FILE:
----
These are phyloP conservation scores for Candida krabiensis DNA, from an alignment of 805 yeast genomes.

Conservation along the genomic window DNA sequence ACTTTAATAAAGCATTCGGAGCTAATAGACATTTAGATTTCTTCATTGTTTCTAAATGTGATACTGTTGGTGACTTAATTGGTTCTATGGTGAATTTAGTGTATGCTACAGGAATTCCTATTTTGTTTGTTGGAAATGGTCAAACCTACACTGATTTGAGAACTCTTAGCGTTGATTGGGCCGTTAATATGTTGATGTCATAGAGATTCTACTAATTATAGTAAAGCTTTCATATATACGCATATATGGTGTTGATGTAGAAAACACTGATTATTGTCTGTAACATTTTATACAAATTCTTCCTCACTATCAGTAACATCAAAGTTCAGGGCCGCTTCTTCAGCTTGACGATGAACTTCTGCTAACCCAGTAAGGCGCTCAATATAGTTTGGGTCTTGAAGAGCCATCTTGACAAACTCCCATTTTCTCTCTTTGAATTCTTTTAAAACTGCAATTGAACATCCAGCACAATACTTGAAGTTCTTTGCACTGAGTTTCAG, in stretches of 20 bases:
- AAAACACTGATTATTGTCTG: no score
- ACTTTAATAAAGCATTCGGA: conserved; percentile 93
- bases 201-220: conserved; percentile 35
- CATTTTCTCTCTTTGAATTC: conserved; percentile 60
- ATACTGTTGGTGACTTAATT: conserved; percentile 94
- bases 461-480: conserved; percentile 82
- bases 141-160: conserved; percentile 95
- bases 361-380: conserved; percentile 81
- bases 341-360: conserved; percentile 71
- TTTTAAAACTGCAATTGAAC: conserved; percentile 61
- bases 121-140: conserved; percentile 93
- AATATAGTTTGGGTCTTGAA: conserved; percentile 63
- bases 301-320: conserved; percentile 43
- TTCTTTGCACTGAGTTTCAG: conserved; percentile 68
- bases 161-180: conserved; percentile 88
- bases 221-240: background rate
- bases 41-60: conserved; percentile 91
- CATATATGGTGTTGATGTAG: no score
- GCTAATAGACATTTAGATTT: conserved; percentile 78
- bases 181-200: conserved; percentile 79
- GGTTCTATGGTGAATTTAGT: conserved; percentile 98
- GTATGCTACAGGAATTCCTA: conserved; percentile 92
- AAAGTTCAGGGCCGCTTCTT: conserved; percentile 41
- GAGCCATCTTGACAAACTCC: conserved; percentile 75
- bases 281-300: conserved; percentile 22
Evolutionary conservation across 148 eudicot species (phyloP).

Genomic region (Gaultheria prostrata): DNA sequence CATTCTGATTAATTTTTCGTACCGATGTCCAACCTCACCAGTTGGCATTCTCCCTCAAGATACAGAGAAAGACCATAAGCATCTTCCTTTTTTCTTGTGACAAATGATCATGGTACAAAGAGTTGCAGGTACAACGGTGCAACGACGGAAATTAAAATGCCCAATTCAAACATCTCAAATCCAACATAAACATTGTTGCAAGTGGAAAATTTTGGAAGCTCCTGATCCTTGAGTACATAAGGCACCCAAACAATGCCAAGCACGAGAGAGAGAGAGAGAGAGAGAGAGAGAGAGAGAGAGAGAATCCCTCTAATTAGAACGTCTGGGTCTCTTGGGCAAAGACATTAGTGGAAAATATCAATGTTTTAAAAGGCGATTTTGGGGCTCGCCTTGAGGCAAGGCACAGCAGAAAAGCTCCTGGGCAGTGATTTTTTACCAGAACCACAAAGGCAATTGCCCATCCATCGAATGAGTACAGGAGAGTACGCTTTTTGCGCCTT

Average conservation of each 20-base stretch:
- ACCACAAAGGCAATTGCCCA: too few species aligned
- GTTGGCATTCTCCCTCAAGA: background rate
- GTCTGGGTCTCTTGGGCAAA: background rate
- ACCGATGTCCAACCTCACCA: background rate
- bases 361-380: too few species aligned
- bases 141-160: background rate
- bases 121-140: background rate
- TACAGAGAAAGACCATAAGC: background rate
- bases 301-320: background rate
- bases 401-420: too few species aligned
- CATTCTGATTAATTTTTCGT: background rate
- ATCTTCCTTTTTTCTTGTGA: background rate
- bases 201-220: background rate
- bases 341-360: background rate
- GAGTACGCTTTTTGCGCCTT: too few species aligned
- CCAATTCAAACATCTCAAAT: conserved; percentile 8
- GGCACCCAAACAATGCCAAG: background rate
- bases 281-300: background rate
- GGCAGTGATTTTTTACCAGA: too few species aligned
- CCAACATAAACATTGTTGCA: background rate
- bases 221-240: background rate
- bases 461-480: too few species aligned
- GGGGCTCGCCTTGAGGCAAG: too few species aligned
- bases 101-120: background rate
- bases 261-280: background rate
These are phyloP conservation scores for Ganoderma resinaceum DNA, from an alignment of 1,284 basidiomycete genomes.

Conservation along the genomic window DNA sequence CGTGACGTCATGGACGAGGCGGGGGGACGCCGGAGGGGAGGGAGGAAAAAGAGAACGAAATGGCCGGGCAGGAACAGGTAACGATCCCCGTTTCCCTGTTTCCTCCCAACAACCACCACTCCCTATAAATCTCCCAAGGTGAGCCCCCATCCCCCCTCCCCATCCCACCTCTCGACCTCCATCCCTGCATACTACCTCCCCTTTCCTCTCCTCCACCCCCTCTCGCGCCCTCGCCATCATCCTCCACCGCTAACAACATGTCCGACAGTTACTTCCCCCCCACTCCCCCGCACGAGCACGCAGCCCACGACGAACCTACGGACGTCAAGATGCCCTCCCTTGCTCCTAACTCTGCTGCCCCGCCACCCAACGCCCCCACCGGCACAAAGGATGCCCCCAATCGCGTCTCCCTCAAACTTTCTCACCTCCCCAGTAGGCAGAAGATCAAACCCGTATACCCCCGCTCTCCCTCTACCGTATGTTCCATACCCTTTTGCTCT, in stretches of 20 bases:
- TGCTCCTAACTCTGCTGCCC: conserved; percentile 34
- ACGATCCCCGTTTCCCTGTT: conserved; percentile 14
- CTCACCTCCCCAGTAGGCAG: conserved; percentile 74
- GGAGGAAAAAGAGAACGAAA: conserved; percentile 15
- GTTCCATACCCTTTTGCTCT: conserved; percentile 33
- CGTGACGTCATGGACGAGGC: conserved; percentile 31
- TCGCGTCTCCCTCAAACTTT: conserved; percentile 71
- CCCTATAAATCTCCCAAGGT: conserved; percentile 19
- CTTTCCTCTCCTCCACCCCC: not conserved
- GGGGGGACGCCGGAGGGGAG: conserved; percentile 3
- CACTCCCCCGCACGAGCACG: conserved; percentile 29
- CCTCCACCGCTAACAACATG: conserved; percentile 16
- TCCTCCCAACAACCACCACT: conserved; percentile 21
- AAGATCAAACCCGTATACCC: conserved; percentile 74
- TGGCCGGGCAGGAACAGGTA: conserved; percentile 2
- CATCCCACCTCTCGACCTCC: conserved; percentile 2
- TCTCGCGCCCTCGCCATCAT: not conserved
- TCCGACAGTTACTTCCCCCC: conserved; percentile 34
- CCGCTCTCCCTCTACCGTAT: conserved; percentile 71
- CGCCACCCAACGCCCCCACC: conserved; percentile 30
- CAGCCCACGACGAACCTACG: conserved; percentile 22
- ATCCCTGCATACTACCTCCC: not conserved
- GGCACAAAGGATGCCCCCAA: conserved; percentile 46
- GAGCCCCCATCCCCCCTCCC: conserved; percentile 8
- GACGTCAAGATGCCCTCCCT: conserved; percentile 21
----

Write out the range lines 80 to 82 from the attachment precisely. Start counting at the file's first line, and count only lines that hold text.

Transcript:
- GGCACAAAGGATGCCCCCAA: conserved; percentile 46
- GAGCCCCCATCCCCCCTCCC: conserved; percentile 8
- GACGTCAAGATGCCCTCCCT: conserved; percentile 21